8 Uber-Flexible Ways to Use Spanish Gerunds

Did you know that you can give orders, descriptions and exclamations all with the same word in Spanish?

What is that fantastic word? The gerund.

Most likely you already know a little about gerunds, the –iendo or –ando form of verbs (corriendo, andando). And if you do, you’re ready to start using gerunds in all sorts of different situations.

Let’s have a look at the many ways we can use the ever-versatile gerund.


What’s a gerund?

The gerund is a verb form that expresses continuous action, or an action that’s currently happening. It’s equivalent to the –ing form of a verb in English.

Estoy cenando. (I am eating dinner.)

It’s formed by dropping the infinitive ending of a verb and adding –ando for –ar verbs and –iendo for –er and –ir verbs.













Of course, what fun would it be if there were no exceptions to the rule? Several verbs, those that end in two vowels, take –yendo to form the gerund.







And then there are the real funky ones, the stem-changers, that don’t really follow any easy rule and you just have to learn.







8 Handy Uses That’ll Make Spanish Gerunds Your New Best Friends

So you’ve got gerund construction down flat. Word.

Now how do you use them? Here’s a quick overview for those of you who don’t know and a review for those who do.

2 Typical Spanish Gerund Uses

The gerund in progressive constructions

In the progressive tenses the gerund is almost always paired with the verb estar to express an action in motion. In the present, it’s something that’s currently happening, right now, at this moment.

Ronaldo está quejándose. (Ronaldo is complaining.)

Javier Bardem me está seduciendo. (Javier Bardem is seducing me.)

The progressive construction can be paired up with just about any verb tense. Just remember that it means that the action is/was/will be continuously happening.

Things can get pretty complex quickly, but don’t worry, we’re not here to learn all the progressive tenses. Remember that the progressive tenses aren’t used with venir, ir and estar. So no double estar. Here’s an example of each progressive construction:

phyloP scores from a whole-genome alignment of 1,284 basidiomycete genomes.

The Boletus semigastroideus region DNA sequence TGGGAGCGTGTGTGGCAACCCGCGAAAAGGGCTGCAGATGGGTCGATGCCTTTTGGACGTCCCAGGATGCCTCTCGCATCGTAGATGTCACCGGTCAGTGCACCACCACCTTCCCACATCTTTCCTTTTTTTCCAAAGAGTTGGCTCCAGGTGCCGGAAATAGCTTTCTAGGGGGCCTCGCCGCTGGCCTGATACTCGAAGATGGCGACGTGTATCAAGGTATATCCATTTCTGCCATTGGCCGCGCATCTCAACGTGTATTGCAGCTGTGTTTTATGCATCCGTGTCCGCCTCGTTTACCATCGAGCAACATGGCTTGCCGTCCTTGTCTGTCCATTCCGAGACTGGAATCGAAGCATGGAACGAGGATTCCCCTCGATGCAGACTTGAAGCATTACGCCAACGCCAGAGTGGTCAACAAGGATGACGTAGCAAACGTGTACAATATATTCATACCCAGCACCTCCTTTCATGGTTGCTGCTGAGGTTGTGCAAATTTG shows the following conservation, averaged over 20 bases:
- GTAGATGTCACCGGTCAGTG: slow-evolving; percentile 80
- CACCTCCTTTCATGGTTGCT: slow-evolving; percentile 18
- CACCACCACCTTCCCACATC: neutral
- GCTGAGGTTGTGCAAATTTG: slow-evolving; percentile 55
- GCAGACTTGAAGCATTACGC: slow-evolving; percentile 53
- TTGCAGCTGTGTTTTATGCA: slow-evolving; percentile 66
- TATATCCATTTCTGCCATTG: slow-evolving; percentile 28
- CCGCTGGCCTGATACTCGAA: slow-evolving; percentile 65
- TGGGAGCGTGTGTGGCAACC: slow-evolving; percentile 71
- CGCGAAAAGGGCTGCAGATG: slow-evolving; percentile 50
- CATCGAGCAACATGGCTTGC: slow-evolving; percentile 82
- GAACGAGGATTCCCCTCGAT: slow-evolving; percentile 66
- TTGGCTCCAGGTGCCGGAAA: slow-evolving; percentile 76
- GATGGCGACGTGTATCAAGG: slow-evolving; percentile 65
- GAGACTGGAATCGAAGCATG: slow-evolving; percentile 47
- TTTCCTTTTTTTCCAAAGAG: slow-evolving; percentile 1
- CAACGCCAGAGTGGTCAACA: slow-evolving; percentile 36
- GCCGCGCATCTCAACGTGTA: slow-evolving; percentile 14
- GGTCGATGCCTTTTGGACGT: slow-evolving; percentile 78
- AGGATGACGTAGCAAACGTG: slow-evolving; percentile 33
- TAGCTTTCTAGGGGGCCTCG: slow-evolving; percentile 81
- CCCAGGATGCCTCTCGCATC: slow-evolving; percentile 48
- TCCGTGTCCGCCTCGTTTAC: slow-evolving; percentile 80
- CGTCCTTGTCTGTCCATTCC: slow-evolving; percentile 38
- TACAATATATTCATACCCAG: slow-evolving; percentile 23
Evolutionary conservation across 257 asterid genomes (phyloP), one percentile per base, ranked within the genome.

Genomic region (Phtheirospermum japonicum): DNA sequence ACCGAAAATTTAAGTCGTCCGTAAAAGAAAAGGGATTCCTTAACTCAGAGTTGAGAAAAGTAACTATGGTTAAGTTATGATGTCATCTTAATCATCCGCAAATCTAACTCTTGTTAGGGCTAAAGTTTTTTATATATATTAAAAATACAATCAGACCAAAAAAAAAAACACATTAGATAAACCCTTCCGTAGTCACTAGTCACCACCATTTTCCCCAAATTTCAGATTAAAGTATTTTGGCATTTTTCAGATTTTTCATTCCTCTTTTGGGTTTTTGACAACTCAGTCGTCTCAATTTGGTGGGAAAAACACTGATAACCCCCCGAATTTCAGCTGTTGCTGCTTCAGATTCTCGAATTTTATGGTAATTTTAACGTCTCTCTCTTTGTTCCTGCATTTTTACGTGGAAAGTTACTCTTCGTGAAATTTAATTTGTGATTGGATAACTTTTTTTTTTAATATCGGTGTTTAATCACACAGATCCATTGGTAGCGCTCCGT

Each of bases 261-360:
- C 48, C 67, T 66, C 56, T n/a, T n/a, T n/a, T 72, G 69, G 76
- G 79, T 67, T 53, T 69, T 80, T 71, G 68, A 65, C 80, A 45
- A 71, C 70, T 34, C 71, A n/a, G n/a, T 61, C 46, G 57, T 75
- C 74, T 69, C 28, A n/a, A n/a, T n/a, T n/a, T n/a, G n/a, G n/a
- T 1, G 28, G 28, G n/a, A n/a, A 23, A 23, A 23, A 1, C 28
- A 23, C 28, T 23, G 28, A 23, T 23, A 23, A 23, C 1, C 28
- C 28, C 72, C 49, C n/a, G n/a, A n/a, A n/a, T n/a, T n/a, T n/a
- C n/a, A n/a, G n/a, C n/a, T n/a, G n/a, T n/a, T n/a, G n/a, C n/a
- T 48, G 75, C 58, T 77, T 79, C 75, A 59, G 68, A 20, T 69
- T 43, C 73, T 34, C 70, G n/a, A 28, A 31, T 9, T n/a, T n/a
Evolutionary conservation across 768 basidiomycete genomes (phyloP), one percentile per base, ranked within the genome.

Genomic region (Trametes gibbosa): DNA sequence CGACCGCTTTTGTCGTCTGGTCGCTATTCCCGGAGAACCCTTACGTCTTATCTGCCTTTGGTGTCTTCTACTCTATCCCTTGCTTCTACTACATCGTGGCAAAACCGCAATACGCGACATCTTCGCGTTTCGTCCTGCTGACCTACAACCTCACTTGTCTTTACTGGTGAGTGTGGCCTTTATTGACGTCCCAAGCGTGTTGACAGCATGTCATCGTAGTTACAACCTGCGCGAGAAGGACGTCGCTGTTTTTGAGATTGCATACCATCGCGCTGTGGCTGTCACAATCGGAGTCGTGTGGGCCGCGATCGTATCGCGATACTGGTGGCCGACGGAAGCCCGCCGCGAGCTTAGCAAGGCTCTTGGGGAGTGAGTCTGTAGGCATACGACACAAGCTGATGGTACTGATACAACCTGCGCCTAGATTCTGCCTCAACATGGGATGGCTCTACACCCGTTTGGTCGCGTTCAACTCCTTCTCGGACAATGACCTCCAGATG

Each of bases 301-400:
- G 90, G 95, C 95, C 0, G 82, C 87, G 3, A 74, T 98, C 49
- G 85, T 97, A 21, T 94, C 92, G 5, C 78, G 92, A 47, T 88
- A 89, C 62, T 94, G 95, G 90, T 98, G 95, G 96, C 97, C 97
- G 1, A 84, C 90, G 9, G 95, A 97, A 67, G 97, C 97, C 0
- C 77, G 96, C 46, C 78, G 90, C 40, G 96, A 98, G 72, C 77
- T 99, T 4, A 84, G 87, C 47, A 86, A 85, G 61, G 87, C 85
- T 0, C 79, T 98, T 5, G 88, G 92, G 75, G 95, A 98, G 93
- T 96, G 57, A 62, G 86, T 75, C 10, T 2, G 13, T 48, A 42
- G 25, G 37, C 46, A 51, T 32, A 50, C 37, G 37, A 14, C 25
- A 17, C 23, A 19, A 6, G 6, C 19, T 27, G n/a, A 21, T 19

Past progressive: Estuve trabajando como espía en Rusia por diez años. (I was working as a spy in Russia for ten years.)

Present perfect continuous: Hemos estado hablando y decidimos que tu blusa es fea. (We’ve been talking and we decided that your blouse is ugly.)

Future perfect continuous: Elena habrá estado saliendo con Juan por cinco meses en junio. (In June, Elena will have been dating Juan for five months2.)

Pluperfect subjunctive: Si hubieras estado prestando atención en la prepa, esto ya lo habrías sabido. (If you had been paying attention in high school, you would have already known this.)

The gerund with ir, andar and venir

Ok, now the good stuff. You can also use the gerund with ir.

Why would you want to do this? Well, because it’s cool for starters, and you’ll sound like a native.

But also because it expresses a little more emotion, often surprise or confusion. In addition, you can use it to express actions that are gradually unfolding over time.

¿Quién va conduciendo el tren? (Who’s driving this train?!)

Poco a poco Ricardo fue convirtiéndose en todo un hombre. (Little by little, Ricardo was becoming a man.)

You can also use the gerund with andar and venir. Using one of these verbs will add the idea of a repeated or insistent action to your sentence.

 Roberto viene buscando chicas para conquistar. (Roberto is looking to pick up chicks.)

España anda siempre aguantando millones de huelgas. (Spain is always putting up with tons of strikes.)

6 Fresh Ways to Use the Independent Gerund All on its Own

Ok, so now that you’ve got the basics of using a gerund mastered, I’m going to make it all a lot easier for you: you don’t always need to use a main verb.